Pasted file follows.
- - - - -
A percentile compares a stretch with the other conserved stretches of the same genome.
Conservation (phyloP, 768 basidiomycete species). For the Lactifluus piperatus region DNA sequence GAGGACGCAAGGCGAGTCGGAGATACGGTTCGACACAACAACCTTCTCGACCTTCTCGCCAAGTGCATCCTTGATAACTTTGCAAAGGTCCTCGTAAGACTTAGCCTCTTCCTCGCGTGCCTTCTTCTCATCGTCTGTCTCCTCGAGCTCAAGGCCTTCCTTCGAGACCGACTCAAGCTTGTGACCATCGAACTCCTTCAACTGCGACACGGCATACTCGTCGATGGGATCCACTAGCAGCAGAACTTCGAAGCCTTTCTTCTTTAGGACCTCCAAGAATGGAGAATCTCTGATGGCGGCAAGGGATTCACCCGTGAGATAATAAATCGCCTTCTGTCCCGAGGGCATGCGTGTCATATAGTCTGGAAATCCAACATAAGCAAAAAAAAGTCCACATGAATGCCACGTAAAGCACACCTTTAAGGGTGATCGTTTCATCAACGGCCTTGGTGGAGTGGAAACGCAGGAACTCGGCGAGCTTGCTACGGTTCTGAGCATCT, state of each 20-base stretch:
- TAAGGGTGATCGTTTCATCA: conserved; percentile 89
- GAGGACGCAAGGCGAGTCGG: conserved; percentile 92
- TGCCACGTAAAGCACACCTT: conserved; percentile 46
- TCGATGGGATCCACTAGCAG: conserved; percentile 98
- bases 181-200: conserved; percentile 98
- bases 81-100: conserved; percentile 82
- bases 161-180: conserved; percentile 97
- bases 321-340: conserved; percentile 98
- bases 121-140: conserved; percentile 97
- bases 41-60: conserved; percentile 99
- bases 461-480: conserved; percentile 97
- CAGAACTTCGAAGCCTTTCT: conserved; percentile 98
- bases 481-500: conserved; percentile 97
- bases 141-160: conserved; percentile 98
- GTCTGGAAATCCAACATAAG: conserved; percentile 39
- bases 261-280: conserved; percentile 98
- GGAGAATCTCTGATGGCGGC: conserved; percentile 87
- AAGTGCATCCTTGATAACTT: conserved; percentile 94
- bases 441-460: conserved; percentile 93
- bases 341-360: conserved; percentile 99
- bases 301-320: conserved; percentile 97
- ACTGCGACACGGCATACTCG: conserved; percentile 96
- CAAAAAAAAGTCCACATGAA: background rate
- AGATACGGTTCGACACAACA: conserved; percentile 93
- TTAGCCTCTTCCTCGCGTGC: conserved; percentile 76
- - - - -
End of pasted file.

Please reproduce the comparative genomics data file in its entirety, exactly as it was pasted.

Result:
A percentile compares a stretch with the other conserved stretches of the same genome.
Conservation (phyloP, 768 basidiomycete species). For the Lactifluus piperatus region DNA sequence GAGGACGCAAGGCGAGTCGGAGATACGGTTCGACACAACAACCTTCTCGACCTTCTCGCCAAGTGCATCCTTGATAACTTTGCAAAGGTCCTCGTAAGACTTAGCCTCTTCCTCGCGTGCCTTCTTCTCATCGTCTGTCTCCTCGAGCTCAAGGCCTTCCTTCGAGACCGACTCAAGCTTGTGACCATCGAACTCCTTCAACTGCGACACGGCATACTCGTCGATGGGATCCACTAGCAGCAGAACTTCGAAGCCTTTCTTCTTTAGGACCTCCAAGAATGGAGAATCTCTGATGGCGGCAAGGGATTCACCCGTGAGATAATAAATCGCCTTCTGTCCCGAGGGCATGCGTGTCATATAGTCTGGAAATCCAACATAAGCAAAAAAAAGTCCACATGAATGCCACGTAAAGCACACCTTTAAGGGTGATCGTTTCATCAACGGCCTTGGTGGAGTGGAAACGCAGGAACTCGGCGAGCTTGCTACGGTTCTGAGCATCT, state of each 20-base stretch:
- TAAGGGTGATCGTTTCATCA: conserved; percentile 89
- GAGGACGCAAGGCGAGTCGG: conserved; percentile 92
- TGCCACGTAAAGCACACCTT: conserved; percentile 46
- TCGATGGGATCCACTAGCAG: conserved; percentile 98
- bases 181-200: conserved; percentile 98
- bases 81-100: conserved; percentile 82
- bases 161-180: conserved; percentile 97
- bases 321-340: conserved; percentile 98
- bases 121-140: conserved; percentile 97
- bases 41-60: conserved; percentile 99
- bases 461-480: conserved; percentile 97
- CAGAACTTCGAAGCCTTTCT: conserved; percentile 98
- bases 481-500: conserved; percentile 97
- bases 141-160: conserved; percentile 98
- GTCTGGAAATCCAACATAAG: conserved; percentile 39
- bases 261-280: conserved; percentile 98
- GGAGAATCTCTGATGGCGGC: conserved; percentile 87
- AAGTGCATCCTTGATAACTT: conserved; percentile 94
- bases 441-460: conserved; percentile 93
- bases 341-360: conserved; percentile 99
- bases 301-320: conserved; percentile 97
- ACTGCGACACGGCATACTCG: conserved; percentile 96
- CAAAAAAAAGTCCACATGAA: background rate
- AGATACGGTTCGACACAACA: conserved; percentile 93
- TTAGCCTCTTCCTCGCGTGC: conserved; percentile 76